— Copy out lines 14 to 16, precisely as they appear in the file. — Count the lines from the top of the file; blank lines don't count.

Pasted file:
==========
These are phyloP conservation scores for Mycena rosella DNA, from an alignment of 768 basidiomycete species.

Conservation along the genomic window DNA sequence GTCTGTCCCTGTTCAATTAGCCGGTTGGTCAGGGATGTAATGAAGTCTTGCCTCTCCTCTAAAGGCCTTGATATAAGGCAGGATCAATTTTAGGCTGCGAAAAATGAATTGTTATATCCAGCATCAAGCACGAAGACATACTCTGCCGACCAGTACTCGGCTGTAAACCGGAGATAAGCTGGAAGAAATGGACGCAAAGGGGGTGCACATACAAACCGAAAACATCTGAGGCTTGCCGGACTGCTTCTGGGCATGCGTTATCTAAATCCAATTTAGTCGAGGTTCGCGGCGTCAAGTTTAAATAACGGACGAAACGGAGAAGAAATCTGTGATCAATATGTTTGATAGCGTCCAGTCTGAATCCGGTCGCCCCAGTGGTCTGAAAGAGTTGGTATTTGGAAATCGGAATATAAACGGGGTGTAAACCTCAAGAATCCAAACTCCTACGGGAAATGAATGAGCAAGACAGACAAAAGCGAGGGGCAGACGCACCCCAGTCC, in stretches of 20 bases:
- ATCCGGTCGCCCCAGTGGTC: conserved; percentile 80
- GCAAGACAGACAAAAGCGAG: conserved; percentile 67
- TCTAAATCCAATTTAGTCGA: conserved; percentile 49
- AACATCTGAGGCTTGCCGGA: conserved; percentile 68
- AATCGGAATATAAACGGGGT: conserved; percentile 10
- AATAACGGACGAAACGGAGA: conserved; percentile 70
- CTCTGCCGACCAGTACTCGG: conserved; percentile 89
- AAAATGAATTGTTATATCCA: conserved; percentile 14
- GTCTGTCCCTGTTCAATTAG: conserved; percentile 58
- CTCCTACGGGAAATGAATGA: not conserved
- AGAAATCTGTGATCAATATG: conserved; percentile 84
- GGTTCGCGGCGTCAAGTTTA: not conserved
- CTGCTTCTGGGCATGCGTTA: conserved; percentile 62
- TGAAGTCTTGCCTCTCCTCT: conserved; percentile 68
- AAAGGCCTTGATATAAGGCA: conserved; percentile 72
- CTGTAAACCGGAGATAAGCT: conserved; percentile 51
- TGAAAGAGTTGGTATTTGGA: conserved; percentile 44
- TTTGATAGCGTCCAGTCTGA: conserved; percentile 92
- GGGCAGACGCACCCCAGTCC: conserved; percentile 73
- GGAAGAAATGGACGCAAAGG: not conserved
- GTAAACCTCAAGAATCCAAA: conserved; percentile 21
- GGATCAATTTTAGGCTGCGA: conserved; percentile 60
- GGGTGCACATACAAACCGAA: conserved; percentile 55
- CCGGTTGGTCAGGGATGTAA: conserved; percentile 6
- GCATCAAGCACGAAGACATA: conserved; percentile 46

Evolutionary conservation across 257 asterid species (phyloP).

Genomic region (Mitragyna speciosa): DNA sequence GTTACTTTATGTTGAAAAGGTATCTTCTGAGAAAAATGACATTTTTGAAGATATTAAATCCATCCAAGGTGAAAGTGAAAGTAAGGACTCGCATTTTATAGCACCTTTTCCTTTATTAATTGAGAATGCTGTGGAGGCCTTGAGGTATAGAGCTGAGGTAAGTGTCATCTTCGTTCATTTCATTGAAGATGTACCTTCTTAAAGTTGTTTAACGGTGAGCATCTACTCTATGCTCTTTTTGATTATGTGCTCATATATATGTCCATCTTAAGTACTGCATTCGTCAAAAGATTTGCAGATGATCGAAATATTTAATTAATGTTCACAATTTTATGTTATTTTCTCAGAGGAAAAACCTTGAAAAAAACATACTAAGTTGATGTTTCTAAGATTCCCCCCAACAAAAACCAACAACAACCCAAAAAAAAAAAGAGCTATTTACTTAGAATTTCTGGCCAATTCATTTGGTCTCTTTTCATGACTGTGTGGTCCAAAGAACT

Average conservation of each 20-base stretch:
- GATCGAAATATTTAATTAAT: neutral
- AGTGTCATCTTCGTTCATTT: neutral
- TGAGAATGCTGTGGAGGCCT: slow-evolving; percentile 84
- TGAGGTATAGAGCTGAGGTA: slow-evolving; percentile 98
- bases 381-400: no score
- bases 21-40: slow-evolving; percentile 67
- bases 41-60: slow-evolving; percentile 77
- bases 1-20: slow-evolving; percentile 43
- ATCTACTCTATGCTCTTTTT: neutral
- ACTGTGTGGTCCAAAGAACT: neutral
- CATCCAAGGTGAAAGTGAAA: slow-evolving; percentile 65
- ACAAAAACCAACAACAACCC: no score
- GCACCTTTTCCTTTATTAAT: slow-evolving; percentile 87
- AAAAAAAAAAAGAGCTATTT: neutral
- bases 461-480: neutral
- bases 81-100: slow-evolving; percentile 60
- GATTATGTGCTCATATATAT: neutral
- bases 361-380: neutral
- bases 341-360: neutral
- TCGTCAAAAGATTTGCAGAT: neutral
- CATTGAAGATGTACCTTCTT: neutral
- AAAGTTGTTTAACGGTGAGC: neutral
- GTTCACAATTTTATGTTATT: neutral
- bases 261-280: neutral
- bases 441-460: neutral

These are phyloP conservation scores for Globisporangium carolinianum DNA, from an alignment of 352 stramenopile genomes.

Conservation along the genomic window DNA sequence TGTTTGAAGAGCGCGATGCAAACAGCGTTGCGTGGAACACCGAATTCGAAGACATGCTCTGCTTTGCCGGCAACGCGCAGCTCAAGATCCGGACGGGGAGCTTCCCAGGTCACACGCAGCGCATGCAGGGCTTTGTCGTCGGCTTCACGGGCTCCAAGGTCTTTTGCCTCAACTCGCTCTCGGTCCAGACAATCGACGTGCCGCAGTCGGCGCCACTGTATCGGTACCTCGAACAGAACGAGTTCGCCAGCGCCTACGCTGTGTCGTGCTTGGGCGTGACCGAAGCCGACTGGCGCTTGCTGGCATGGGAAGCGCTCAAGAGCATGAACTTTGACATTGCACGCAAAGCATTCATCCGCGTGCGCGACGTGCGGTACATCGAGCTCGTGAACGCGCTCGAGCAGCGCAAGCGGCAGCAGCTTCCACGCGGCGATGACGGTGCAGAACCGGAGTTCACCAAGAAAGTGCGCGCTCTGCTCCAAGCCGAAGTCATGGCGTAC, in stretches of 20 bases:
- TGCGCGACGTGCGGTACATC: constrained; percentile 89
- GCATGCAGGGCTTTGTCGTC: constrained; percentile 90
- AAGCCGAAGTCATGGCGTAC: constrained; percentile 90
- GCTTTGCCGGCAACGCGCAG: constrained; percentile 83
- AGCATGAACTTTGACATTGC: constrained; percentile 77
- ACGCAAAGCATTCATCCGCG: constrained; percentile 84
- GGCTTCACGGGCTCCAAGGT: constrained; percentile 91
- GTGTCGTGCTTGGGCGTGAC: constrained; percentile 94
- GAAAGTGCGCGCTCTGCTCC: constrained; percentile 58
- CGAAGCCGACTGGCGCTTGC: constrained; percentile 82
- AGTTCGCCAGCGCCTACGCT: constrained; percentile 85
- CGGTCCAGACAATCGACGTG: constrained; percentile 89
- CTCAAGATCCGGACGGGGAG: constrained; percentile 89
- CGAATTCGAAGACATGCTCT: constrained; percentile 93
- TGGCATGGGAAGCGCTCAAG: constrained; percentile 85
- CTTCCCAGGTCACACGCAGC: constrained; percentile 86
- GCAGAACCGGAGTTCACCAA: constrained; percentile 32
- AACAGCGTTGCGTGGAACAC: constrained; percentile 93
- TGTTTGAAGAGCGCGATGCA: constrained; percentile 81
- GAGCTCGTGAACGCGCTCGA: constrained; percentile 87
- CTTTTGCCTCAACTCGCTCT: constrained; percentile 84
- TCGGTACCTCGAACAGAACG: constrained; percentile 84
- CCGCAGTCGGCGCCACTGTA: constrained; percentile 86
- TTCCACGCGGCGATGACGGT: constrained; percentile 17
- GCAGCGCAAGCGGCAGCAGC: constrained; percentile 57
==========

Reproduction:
- GGTTCGCGGCGTCAAGTTTA: not conserved
- CTGCTTCTGGGCATGCGTTA: conserved; percentile 62
- TGAAGTCTTGCCTCTCCTCT: conserved; percentile 68